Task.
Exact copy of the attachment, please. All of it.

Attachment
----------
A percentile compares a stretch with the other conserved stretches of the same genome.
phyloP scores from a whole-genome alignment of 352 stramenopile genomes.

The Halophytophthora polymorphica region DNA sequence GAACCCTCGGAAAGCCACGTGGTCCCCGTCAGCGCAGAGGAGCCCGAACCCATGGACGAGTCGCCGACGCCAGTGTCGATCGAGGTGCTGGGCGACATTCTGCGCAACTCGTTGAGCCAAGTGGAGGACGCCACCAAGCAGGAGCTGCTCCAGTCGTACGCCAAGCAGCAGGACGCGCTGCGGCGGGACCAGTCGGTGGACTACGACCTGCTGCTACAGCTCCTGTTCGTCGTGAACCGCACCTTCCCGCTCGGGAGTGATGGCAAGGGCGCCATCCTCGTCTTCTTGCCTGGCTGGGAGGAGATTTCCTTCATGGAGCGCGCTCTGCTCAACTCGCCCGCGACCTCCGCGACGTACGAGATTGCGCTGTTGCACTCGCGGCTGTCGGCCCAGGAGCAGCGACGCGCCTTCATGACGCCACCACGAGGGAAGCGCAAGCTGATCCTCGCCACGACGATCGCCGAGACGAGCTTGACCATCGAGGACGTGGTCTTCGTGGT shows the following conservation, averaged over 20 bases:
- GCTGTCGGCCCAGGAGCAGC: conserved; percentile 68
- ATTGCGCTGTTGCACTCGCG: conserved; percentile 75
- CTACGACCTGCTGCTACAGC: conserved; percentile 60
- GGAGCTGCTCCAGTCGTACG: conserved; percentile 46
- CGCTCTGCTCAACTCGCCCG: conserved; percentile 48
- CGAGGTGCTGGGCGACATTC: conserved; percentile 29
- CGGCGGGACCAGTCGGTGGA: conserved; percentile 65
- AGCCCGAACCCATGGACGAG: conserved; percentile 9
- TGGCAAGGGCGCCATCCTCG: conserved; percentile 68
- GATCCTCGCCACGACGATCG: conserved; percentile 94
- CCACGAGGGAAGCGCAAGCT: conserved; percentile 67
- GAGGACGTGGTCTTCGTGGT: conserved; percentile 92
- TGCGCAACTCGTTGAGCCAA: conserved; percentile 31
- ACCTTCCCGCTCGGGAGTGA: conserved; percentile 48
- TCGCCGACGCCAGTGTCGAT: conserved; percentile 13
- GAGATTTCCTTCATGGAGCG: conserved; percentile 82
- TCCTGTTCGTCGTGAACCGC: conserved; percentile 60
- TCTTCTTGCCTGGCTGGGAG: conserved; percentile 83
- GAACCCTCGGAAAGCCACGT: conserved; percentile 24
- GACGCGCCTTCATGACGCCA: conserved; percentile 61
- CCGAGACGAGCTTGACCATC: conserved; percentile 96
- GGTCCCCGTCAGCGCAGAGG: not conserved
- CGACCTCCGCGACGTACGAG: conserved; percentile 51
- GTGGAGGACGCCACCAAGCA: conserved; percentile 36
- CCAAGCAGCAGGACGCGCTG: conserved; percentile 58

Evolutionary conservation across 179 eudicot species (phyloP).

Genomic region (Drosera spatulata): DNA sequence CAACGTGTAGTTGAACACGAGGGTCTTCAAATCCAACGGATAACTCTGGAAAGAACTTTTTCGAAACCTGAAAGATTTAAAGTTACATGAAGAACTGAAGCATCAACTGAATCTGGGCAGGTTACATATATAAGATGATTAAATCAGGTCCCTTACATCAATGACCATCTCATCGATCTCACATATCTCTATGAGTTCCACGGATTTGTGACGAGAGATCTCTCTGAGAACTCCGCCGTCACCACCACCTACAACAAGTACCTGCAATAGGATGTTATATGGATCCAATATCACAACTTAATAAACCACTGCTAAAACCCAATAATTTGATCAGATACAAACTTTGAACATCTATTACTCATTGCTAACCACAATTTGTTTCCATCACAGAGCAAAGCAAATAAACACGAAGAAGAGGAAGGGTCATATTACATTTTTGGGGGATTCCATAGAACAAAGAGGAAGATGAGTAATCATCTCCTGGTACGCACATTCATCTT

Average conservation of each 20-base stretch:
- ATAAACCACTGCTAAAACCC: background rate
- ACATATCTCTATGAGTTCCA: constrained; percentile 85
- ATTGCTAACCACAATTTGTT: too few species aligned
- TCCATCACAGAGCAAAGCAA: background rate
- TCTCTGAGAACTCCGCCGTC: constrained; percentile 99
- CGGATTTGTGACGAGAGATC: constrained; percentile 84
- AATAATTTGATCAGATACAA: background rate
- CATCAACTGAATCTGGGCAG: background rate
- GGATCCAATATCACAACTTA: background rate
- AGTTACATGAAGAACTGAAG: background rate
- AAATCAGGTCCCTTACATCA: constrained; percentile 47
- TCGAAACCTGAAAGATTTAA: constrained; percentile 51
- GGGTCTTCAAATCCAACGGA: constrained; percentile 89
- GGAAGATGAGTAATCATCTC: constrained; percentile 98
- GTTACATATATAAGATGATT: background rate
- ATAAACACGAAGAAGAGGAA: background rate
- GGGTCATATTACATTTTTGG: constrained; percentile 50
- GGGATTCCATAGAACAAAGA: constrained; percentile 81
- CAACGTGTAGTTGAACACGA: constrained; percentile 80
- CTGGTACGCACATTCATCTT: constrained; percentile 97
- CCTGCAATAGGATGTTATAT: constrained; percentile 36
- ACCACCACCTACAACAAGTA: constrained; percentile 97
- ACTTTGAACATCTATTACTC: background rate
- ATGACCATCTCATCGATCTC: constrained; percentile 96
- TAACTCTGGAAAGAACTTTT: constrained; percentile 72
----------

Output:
A percentile compares a stretch with the other conserved stretches of the same genome.
phyloP scores from a whole-genome alignment of 352 stramenopile genomes.

The Halophytophthora polymorphica region DNA sequence GAACCCTCGGAAAGCCACGTGGTCCCCGTCAGCGCAGAGGAGCCCGAACCCATGGACGAGTCGCCGACGCCAGTGTCGATCGAGGTGCTGGGCGACATTCTGCGCAACTCGTTGAGCCAAGTGGAGGACGCCACCAAGCAGGAGCTGCTCCAGTCGTACGCCAAGCAGCAGGACGCGCTGCGGCGGGACCAGTCGGTGGACTACGACCTGCTGCTACAGCTCCTGTTCGTCGTGAACCGCACCTTCCCGCTCGGGAGTGATGGCAAGGGCGCCATCCTCGTCTTCTTGCCTGGCTGGGAGGAGATTTCCTTCATGGAGCGCGCTCTGCTCAACTCGCCCGCGACCTCCGCGACGTACGAGATTGCGCTGTTGCACTCGCGGCTGTCGGCCCAGGAGCAGCGACGCGCCTTCATGACGCCACCACGAGGGAAGCGCAAGCTGATCCTCGCCACGACGATCGCCGAGACGAGCTTGACCATCGAGGACGTGGTCTTCGTGGT shows the following conservation, averaged over 20 bases:
- GCTGTCGGCCCAGGAGCAGC: conserved; percentile 68
- ATTGCGCTGTTGCACTCGCG: conserved; percentile 75
- CTACGACCTGCTGCTACAGC: conserved; percentile 60
- GGAGCTGCTCCAGTCGTACG: conserved; percentile 46
- CGCTCTGCTCAACTCGCCCG: conserved; percentile 48
- CGAGGTGCTGGGCGACATTC: conserved; percentile 29
- CGGCGGGACCAGTCGGTGGA: conserved; percentile 65
- AGCCCGAACCCATGGACGAG: conserved; percentile 9
- TGGCAAGGGCGCCATCCTCG: conserved; percentile 68
- GATCCTCGCCACGACGATCG: conserved; percentile 94
- CCACGAGGGAAGCGCAAGCT: conserved; percentile 67
- GAGGACGTGGTCTTCGTGGT: conserved; percentile 92
- TGCGCAACTCGTTGAGCCAA: conserved; percentile 31
- ACCTTCCCGCTCGGGAGTGA: conserved; percentile 48
- TCGCCGACGCCAGTGTCGAT: conserved; percentile 13
- GAGATTTCCTTCATGGAGCG: conserved; percentile 82
- TCCTGTTCGTCGTGAACCGC: conserved; percentile 60
- TCTTCTTGCCTGGCTGGGAG: conserved; percentile 83
- GAACCCTCGGAAAGCCACGT: conserved; percentile 24
- GACGCGCCTTCATGACGCCA: conserved; percentile 61
- CCGAGACGAGCTTGACCATC: conserved; percentile 96
- GGTCCCCGTCAGCGCAGAGG: not conserved
- CGACCTCCGCGACGTACGAG: conserved; percentile 51
- GTGGAGGACGCCACCAAGCA: conserved; percentile 36
- CCAAGCAGCAGGACGCGCTG: conserved; percentile 58

Evolutionary conservation across 179 eudicot species (phyloP).

Genomic region (Drosera spatulata): DNA sequence CAACGTGTAGTTGAACACGAGGGTCTTCAAATCCAACGGATAACTCTGGAAAGAACTTTTTCGAAACCTGAAAGATTTAAAGTTACATGAAGAACTGAAGCATCAACTGAATCTGGGCAGGTTACATATATAAGATGATTAAATCAGGTCCCTTACATCAATGACCATCTCATCGATCTCACATATCTCTATGAGTTCCACGGATTTGTGACGAGAGATCTCTCTGAGAACTCCGCCGTCACCACCACCTACAACAAGTACCTGCAATAGGATGTTATATGGATCCAATATCACAACTTAATAAACCACTGCTAAAACCCAATAATTTGATCAGATACAAACTTTGAACATCTATTACTCATTGCTAACCACAATTTGTTTCCATCACAGAGCAAAGCAAATAAACACGAAGAAGAGGAAGGGTCATATTACATTTTTGGGGGATTCCATAGAACAAAGAGGAAGATGAGTAATCATCTCCTGGTACGCACATTCATCTT

Average conservation of each 20-base stretch:
- ATAAACCACTGCTAAAACCC: background rate
- ACATATCTCTATGAGTTCCA: constrained; percentile 85
- ATTGCTAACCACAATTTGTT: too few species aligned
- TCCATCACAGAGCAAAGCAA: background rate
- TCTCTGAGAACTCCGCCGTC: constrained; percentile 99
- CGGATTTGTGACGAGAGATC: constrained; percentile 84
- AATAATTTGATCAGATACAA: background rate
- CATCAACTGAATCTGGGCAG: background rate
- GGATCCAATATCACAACTTA: background rate
- AGTTACATGAAGAACTGAAG: background rate
- AAATCAGGTCCCTTACATCA: constrained; percentile 47
- TCGAAACCTGAAAGATTTAA: constrained; percentile 51
- GGGTCTTCAAATCCAACGGA: constrained; percentile 89
- GGAAGATGAGTAATCATCTC: constrained; percentile 98
- GTTACATATATAAGATGATT: background rate
- ATAAACACGAAGAAGAGGAA: background rate
- GGGTCATATTACATTTTTGG: constrained; percentile 50
- GGGATTCCATAGAACAAAGA: constrained; percentile 81
- CAACGTGTAGTTGAACACGA: constrained; percentile 80
- CTGGTACGCACATTCATCTT: constrained; percentile 97
- CCTGCAATAGGATGTTATAT: constrained; percentile 36
- ACCACCACCTACAACAAGTA: constrained; percentile 97
- ACTTTGAACATCTATTACTC: background rate
- ATGACCATCTCATCGATCTC: constrained; percentile 96
- TAACTCTGGAAAGAACTTTT: constrained; percentile 72